The Weather, Nature’s Alarm Clock, Provides a Wake-up Call
This being the first Nature Notes for 2004, I will start with a brief look back on the more noteworthy weather statistics for The Hilltop Villages in 2003. January provided the lowest temperatures of last year with -8.5°C on 12th. In contrast, August 10th will go down as the hottest day, 36.3°C in these parts . By the way the all-time national record is now held by Brogdale near Faversham, Kent which recorded 38.5°C on the same day. The windiest day was 12th March with gusts up to 21mph. November was the wettest month with over 4 ins, one quarter of which fell on 22nd alone, whilst the yearly rainfall figure was in total just over 20ins A modest amount when one realises that the Lake District typically has over 70ins. In any case what has a bearing on crop yields is not so much the amount, but rather when the falls, and in common with the rest of SE England last summer was exceptionally dry. As a consequence the water table is still falling around these parts, possibly made even worse by additional extraction by the water companies.
Now looking ahead I thought for a change I would bravely attempt some weather forecasting, based on my local records! February will start out with temperatures around 5-7°C but could reach 13-14°C towards the end of the month. Watch out for a cold snap with night-time temperatures maybe down to -7°C around the second week of February and we could even have some snowfall around mid February. Not surprisingly, strong winds will again dominate the middle two weeks of March. Overall whilst February will see much less rain than we saw in January, March will be much wetter and with that wind will be particularly inclement at times.
Perhaps more than at any other time of the year our wildlife is dependant on the change in weather in order to be kick-started into action. One of the first hints of nature awakening will probably be snowdrops (wild not cultivated) flowering (21st Feb), followed by primroses and lesser celandines (28th Feb). Our trees take a fortnight longer than those in the Vale to burst bud but you might see the hazel in flower by early-mid March, followed swiftly by the vivid green of the hawthorn and then the elder. Overwintering bees are often tricked by a few days of warmer weather into making their first forays around 26th February only to be caught by a cold snap a few days later. Hibernating butterflies, such as the peacock, small tortoiseshell, brimstone and comma will make their first appearance around 23rd March.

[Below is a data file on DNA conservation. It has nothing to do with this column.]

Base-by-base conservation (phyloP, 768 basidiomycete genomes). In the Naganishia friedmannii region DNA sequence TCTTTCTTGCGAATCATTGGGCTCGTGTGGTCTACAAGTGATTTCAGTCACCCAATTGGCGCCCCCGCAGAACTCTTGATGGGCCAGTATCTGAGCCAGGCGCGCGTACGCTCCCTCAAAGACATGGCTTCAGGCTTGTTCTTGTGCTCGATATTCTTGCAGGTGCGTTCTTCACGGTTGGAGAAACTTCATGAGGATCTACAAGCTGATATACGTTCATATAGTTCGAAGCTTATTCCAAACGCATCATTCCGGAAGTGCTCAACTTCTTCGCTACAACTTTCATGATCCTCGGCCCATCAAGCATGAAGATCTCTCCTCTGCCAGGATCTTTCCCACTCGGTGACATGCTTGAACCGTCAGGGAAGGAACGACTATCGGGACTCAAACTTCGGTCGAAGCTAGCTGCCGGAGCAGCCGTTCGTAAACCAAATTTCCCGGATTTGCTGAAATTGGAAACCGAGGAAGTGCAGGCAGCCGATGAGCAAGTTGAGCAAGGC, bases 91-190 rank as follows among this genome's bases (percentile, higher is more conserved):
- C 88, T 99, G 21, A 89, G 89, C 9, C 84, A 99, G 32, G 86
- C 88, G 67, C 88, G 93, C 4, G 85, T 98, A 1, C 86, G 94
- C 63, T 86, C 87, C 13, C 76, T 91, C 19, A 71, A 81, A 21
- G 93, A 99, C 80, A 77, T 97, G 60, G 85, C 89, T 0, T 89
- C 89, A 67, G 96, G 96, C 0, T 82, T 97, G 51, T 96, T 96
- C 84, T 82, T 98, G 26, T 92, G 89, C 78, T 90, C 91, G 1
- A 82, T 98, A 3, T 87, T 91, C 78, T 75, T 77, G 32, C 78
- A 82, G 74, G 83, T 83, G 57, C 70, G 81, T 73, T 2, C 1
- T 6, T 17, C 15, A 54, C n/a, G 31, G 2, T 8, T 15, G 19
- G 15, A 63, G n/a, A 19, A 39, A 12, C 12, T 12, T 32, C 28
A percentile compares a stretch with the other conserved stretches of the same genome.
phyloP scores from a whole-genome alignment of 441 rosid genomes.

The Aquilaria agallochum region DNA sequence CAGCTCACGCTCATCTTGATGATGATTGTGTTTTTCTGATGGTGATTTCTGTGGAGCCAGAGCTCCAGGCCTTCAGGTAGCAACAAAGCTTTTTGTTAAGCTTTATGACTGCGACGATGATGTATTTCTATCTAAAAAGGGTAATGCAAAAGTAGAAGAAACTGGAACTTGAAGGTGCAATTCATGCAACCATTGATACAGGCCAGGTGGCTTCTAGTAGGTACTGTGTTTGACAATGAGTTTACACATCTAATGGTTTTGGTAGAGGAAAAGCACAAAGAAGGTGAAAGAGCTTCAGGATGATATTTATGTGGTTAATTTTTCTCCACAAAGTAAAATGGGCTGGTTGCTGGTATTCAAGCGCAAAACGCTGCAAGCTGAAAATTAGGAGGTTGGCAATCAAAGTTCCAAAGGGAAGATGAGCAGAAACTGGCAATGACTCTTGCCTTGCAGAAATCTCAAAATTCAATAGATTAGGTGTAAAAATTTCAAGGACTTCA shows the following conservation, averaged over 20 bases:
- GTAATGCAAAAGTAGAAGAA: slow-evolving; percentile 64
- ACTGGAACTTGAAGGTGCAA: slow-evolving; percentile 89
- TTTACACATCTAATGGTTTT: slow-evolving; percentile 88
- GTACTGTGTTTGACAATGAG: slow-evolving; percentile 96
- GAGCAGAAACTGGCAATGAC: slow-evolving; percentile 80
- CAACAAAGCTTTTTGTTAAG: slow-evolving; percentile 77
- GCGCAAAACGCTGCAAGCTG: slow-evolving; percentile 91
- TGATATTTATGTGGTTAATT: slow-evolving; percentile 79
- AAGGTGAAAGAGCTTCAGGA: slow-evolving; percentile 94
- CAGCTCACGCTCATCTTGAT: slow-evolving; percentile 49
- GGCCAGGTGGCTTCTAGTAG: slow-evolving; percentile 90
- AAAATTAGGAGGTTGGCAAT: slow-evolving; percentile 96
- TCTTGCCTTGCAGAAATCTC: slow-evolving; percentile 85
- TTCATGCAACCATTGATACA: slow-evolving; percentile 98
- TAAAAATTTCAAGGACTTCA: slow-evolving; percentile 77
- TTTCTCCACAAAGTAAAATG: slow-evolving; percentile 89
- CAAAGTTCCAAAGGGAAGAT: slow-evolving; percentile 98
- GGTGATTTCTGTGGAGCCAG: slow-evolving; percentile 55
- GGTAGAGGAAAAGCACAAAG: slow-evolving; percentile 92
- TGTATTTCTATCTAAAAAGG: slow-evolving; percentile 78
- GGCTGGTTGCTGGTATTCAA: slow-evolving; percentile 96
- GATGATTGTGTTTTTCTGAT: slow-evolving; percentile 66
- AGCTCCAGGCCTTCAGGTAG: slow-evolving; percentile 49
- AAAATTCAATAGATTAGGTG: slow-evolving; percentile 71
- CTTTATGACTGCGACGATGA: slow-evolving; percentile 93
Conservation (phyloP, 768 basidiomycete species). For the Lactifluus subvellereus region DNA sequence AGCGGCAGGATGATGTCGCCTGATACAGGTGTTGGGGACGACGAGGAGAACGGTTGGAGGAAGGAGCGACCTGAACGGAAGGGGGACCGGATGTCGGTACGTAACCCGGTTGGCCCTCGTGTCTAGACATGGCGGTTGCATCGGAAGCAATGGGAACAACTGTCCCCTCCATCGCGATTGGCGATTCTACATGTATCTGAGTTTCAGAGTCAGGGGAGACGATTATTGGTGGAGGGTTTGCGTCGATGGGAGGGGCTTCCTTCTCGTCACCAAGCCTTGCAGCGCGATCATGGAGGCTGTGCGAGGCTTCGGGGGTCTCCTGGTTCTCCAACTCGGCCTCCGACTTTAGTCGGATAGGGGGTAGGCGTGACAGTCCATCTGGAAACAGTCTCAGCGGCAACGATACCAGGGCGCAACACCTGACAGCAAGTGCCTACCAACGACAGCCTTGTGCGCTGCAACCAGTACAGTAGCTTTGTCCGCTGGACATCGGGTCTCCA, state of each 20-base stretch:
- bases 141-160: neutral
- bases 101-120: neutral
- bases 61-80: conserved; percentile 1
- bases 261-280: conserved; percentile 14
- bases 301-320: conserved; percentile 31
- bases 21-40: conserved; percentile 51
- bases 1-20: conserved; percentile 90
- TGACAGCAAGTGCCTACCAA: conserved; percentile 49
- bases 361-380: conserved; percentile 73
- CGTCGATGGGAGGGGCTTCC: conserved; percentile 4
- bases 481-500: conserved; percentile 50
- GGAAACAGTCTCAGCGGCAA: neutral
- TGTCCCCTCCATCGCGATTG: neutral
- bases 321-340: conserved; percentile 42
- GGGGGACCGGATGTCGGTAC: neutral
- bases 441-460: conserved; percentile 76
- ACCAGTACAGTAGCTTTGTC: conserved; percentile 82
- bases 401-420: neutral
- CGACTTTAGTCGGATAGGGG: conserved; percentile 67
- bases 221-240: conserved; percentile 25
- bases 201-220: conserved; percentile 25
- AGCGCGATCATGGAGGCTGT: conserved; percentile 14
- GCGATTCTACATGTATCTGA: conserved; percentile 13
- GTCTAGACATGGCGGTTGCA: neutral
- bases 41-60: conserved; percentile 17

Listen out for squirrels even noisier than usual as they star pairing up. Birdsong has already changed; triggered not by temperature but by the increasing day length. The shrill notes of garden birds such as robins, wrens and dunnocks can be heard staking out there territories. But to survive they must feed almost continuously from dawn to dusk and a heavy frost will take a heavy toll amongst the smaller birds, reducing their body heat beyond a fatal level. Climatic changes as well as changing land use have significantly altered the numbers and proportions of our commonest birds in gardens and countryside over the last 10 years. Greenfinches and chaffinches, blue and great tits, collared doves and woodpigeons have increased steadily. Meanwhile the losers have been the insect eaters such as the starlings, blackbirds, thrushes and robins. To do your bit, try to leave at least part of your garden unkempt. Leave the leaves on the ground to provide ideal habitats for insects on which those birds ‘at risk’ typically forage. Having an over-tidy garden means you are relying on your neighbours’ generosity to provide your quota of diverse bird-life to rid your roses and vegetables of pests!
There are many examples of mutual dependence to be observed amongst our local wildlife. A typical example of how this interaction can work is the goldfinch which is almost alone in feeding on teasels as well as other seed-heads. By resisting the urge to dead-head the seed-capsules of garden flowers you will guarantee visits of this most colourful bird to your garden. You will be amazed also by the increased occurrence of teasel the following year!
And finally, my recommendation for an interesting outing this month is a visit to one or other of our churchyards which are special nature reserves in their own right and are excellent places to see lichens. Lichens comprise a unique association or symbiosis between a fungus and usually an alga and also offer us one of the most characteristic examples around here of inter-dependence between species in nature. Lichens are also barometers of air quality. We are blessed with some relatively clean air, being high up and away from conurbations that have much higher levels of sulphur dioxide. This in turn provides us with a wide variety of lichens on trees, roofs and gravestones. Look out particularly for three distinctive ones present in these parts – the Cup Lichen, blue-green with its trumpet-shaped structures found on older fence posts and tree branches; Crottle, grey, often circular encrustations on trees, gravestones and roofs; and lastly Xanthoria, with its bright orange patches on gravestones and roof slates and like crottle this one was previously used for dyeing wool.
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